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Aggression, in the form of anger, frequently manifests in people with addiction problems. If you do not believe this is true, look to science, which tells us that there is a definite correlation between aggression and addiction. The Psychiatric Times reports, “The tendency to engage in violent behaviour is a potentially important risk factor for suicide in substance abusers.”

Is there a connection between aggression and addiction? How are the two related? Why do they often go hand-in-hand? Can a person get help with both?

The National Institute on Drug Abuse covered a recent study that showed the ties between addiction and aggression. They used mice to show a possible correlation between the disruptions of our brain circuitry that comes from substance use addiction and aggressive behaviour. Seventy percent of the male mice acted aggressively toward smaller mice when exposed to protocols that mirror human addictive behaviour.

Addiction, Aggression, and Healthy Behaviour

People with substance use disorders, whether they are co-occurring with mental illness or not, do not engage in healthy behaviour. The substance they are using inhibits how they deal with emotions, masking them in the pleasurable feelings that come with the drug or alcohol use. But these emotions do not go away and can build up, only to be unleashed when the substance abuser simply cannot bottle them up anymore.
The correlation between substance abuse and violent behaviour has been well documented. For example, the Journal of Substance Abuse Treatment noted that more than 75 percent of people who begin treatment for drug addiction report having performed various acts of violence, including (but not limited to) mugging, physical assault, and using a weapon to attack another person. Examining gender differences, the Journal of Studies on Alcohol and Drugs found that before seeking treatment for substance abuse, the rate of violent acts was as high as 72 percent among men and 50 percent among women. People enrolling in treatment were referred by family members because of violent behaviour carried out while under the influence. Furthermore, researchers found that aggression between two people in a romantic or sexual relationship was “associated with heavy drinking episodes and cocaine use.”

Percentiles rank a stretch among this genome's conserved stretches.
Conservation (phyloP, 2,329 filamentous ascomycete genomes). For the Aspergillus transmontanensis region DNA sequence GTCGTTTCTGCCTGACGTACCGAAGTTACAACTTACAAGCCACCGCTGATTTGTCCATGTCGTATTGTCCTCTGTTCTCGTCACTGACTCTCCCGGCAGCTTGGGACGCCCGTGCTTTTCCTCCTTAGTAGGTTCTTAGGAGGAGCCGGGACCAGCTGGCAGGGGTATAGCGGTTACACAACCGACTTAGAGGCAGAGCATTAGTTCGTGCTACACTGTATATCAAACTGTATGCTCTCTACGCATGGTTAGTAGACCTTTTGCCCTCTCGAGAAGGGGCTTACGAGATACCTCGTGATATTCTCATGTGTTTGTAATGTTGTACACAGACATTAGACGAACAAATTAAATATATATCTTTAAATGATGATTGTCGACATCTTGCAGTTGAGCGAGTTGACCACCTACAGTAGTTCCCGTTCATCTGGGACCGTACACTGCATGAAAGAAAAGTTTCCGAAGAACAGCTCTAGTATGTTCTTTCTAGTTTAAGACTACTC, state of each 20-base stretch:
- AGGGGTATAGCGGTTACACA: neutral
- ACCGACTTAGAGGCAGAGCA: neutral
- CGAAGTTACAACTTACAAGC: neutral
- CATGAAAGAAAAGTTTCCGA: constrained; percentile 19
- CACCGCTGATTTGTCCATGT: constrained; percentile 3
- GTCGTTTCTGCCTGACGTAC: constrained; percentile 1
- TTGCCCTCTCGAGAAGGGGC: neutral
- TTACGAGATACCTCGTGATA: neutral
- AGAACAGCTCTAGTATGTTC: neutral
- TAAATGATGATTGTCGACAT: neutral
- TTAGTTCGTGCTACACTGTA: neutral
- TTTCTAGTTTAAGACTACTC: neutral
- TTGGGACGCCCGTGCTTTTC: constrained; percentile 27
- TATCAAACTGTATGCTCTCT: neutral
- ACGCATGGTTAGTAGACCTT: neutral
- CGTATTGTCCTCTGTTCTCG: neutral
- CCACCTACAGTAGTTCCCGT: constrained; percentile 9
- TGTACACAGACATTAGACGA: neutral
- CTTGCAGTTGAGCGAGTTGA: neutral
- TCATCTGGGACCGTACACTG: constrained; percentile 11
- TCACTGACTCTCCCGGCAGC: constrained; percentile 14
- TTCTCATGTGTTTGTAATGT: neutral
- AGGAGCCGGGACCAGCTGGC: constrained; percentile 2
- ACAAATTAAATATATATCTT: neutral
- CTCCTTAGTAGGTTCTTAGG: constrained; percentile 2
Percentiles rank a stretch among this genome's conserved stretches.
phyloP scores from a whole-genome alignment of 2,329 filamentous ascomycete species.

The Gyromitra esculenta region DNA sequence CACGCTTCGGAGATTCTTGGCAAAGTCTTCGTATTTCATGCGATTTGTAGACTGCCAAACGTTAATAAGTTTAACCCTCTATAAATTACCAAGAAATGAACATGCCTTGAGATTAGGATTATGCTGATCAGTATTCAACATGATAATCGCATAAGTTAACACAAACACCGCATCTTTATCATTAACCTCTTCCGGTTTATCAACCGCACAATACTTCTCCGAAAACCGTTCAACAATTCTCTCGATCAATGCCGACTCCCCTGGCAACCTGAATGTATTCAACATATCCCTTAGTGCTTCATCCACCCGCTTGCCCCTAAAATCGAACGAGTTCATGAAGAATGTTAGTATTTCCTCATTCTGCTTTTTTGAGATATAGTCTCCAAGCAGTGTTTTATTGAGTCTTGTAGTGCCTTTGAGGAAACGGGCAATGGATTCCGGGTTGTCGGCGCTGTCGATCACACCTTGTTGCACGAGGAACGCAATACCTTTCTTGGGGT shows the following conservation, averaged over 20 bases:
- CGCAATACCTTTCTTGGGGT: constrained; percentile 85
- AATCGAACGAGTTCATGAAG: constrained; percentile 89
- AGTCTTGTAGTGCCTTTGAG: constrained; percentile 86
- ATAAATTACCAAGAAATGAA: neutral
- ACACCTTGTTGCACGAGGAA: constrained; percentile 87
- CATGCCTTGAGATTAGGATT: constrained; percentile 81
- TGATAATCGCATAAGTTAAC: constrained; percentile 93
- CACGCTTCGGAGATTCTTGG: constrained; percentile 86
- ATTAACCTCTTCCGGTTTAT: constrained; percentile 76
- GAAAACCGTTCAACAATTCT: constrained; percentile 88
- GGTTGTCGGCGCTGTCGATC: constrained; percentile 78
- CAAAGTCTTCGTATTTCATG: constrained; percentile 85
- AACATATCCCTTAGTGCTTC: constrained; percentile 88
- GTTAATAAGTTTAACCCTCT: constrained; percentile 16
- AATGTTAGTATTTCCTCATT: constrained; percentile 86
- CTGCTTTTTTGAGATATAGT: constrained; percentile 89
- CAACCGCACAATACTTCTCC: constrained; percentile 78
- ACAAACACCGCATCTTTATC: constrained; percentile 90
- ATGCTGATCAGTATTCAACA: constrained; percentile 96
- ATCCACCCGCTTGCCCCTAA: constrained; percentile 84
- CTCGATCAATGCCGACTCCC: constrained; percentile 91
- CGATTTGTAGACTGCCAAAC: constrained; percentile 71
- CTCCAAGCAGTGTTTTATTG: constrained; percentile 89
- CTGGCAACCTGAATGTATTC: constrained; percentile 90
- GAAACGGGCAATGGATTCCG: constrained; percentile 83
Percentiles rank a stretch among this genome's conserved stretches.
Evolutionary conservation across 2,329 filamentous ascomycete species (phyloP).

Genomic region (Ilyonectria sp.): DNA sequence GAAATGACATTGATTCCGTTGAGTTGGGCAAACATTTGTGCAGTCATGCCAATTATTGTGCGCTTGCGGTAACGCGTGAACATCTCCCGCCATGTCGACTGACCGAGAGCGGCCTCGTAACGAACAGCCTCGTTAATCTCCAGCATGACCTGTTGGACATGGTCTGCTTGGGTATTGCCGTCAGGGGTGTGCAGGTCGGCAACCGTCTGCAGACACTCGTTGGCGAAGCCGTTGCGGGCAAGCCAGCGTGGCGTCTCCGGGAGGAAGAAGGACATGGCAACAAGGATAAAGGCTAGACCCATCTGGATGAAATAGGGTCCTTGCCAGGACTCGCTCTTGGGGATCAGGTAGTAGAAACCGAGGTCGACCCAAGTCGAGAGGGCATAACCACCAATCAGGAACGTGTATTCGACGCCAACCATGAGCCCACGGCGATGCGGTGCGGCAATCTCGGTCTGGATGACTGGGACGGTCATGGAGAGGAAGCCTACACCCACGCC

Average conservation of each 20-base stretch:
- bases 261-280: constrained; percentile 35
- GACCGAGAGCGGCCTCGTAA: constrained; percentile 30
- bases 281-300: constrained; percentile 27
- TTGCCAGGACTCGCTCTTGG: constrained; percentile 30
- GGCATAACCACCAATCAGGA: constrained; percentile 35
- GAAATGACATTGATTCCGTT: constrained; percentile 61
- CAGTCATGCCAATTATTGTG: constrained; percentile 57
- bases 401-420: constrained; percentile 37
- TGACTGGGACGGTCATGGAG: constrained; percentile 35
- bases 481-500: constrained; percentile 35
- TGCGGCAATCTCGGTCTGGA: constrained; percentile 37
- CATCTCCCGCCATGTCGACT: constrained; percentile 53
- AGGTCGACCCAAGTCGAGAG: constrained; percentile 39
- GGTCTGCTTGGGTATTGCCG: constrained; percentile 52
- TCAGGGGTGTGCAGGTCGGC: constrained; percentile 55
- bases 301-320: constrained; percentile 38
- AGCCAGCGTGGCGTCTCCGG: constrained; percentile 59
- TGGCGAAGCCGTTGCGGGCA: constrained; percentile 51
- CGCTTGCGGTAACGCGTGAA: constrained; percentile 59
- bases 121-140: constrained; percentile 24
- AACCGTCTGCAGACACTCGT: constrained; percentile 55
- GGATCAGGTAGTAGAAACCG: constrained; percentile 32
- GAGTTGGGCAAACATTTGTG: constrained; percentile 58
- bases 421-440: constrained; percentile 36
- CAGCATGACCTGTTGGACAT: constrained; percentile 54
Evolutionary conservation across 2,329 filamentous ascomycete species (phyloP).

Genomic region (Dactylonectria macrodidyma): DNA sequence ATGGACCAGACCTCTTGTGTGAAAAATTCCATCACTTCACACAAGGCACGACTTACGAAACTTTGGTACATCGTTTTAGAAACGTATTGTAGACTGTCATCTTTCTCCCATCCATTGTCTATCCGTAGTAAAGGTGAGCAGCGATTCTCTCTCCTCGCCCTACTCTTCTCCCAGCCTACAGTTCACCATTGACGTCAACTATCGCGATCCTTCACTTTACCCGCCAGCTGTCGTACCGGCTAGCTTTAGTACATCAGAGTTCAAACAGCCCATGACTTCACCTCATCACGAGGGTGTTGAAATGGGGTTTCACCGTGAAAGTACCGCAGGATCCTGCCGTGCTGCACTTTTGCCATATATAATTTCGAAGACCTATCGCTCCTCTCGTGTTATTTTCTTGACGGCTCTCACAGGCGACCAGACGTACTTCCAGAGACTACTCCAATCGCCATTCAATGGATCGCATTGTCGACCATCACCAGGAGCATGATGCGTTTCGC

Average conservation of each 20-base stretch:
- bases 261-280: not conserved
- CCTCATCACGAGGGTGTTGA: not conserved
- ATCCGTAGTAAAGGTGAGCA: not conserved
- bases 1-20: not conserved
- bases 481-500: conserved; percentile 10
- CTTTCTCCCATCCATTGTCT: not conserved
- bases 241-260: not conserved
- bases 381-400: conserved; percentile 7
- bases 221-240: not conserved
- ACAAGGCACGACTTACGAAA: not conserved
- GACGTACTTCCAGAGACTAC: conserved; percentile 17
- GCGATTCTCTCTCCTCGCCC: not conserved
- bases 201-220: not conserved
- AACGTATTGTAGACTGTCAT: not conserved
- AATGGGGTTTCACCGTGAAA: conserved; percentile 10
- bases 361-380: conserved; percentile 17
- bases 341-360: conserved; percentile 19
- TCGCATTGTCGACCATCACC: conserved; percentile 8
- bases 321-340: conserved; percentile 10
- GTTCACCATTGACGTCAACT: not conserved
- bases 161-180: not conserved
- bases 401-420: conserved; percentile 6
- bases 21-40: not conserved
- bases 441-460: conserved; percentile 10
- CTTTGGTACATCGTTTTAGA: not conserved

Why is there a link between alcohol abuse and violence?

In 2010, Live Science reported the results of a Scandinavian study that found the risk for violent behaviour increases with intoxication, but only among individuals who are prone to suppressing their feelings of anger while they are sober. Testing people who reported that they were prone to burying their angry feelings, researchers observed a 5 percent increase in violent behaviour that followed a 10 percent increase in drinking to the point of getting drunk. People who didn’t work their anger out were more likely to get drunk, and that state of drunkenness was connected to a rise in the chance of engaging in violent behaviour. People who did not suppress their angry feelings did not show a similar association.

The researchers noted that “only a tiny fraction of all drinking events involve violence,” but the likelihood of being violent while drinking appeared to be based on how well people who drink can deal with their anger while they’re sober. Since drinking alcohol can lower inhibitions, increase risky behaviour, and rob people of their self-control, an individual with unreleased rage can act out when sufficiently intoxicated.
For people struggling with addiction, both aggression and substance use can be tackled in drug rehab centres. These facilities are designed to deal with co-occurring illnesses such as mental health and substance use disorders. These healthcare providers can treat the substance use disorder, helping the patient safely go through withdrawal. Then, a variety of behavioural and therapeutic counselling practices can help the patient deal with their underlying emotions.




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